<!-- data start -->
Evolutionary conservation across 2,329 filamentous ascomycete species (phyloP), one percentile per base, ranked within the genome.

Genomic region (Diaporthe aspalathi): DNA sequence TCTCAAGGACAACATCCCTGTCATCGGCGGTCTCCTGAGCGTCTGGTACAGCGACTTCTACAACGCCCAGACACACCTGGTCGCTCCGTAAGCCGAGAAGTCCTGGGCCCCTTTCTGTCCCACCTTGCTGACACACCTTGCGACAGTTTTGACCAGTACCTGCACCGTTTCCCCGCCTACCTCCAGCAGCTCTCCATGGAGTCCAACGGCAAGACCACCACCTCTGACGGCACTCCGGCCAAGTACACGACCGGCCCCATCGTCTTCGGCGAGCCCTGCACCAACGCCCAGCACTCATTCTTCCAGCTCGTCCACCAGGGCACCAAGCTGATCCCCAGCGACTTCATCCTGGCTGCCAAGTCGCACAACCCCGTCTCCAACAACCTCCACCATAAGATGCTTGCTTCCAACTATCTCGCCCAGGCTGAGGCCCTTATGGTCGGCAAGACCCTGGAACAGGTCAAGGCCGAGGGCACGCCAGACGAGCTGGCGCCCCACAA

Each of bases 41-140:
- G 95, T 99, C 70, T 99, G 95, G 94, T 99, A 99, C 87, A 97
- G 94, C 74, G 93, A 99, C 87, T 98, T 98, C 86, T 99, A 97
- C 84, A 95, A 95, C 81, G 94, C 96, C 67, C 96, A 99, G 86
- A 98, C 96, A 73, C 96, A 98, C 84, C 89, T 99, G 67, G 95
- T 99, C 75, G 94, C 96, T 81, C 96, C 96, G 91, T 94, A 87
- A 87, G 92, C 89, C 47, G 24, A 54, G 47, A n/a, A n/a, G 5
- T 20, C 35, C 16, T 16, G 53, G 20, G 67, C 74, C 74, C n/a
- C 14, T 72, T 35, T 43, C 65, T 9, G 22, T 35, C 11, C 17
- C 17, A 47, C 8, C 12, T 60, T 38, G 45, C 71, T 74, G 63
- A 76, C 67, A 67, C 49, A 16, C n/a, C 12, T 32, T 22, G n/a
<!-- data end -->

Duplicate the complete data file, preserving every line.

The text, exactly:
Evolutionary conservation across 2,329 filamentous ascomycete species (phyloP), one percentile per base, ranked within the genome.

Genomic region (Diaporthe aspalathi): DNA sequence TCTCAAGGACAACATCCCTGTCATCGGCGGTCTCCTGAGCGTCTGGTACAGCGACTTCTACAACGCCCAGACACACCTGGTCGCTCCGTAAGCCGAGAAGTCCTGGGCCCCTTTCTGTCCCACCTTGCTGACACACCTTGCGACAGTTTTGACCAGTACCTGCACCGTTTCCCCGCCTACCTCCAGCAGCTCTCCATGGAGTCCAACGGCAAGACCACCACCTCTGACGGCACTCCGGCCAAGTACACGACCGGCCCCATCGTCTTCGGCGAGCCCTGCACCAACGCCCAGCACTCATTCTTCCAGCTCGTCCACCAGGGCACCAAGCTGATCCCCAGCGACTTCATCCTGGCTGCCAAGTCGCACAACCCCGTCTCCAACAACCTCCACCATAAGATGCTTGCTTCCAACTATCTCGCCCAGGCTGAGGCCCTTATGGTCGGCAAGACCCTGGAACAGGTCAAGGCCGAGGGCACGCCAGACGAGCTGGCGCCCCACAA

Each of bases 41-140:
- G 95, T 99, C 70, T 99, G 95, G 94, T 99, A 99, C 87, A 97
- G 94, C 74, G 93, A 99, C 87, T 98, T 98, C 86, T 99, A 97
- C 84, A 95, A 95, C 81, G 94, C 96, C 67, C 96, A 99, G 86
- A 98, C 96, A 73, C 96, A 98, C 84, C 89, T 99, G 67, G 95
- T 99, C 75, G 94, C 96, T 81, C 96, C 96, G 91, T 94, A 87
- A 87, G 92, C 89, C 47, G 24, A 54, G 47, A n/a, A n/a, G 5
- T 20, C 35, C 16, T 16, G 53, G 20, G 67, C 74, C 74, C n/a
- C 14, T 72, T 35, T 43, C 65, T 9, G 22, T 35, C 11, C 17
- C 17, A 47, C 8, C 12, T 60, T 38, G 45, C 71, T 74, G 63
- A 76, C 67, A 67, C 49, A 16, C n/a, C 12, T 32, T 22, G n/a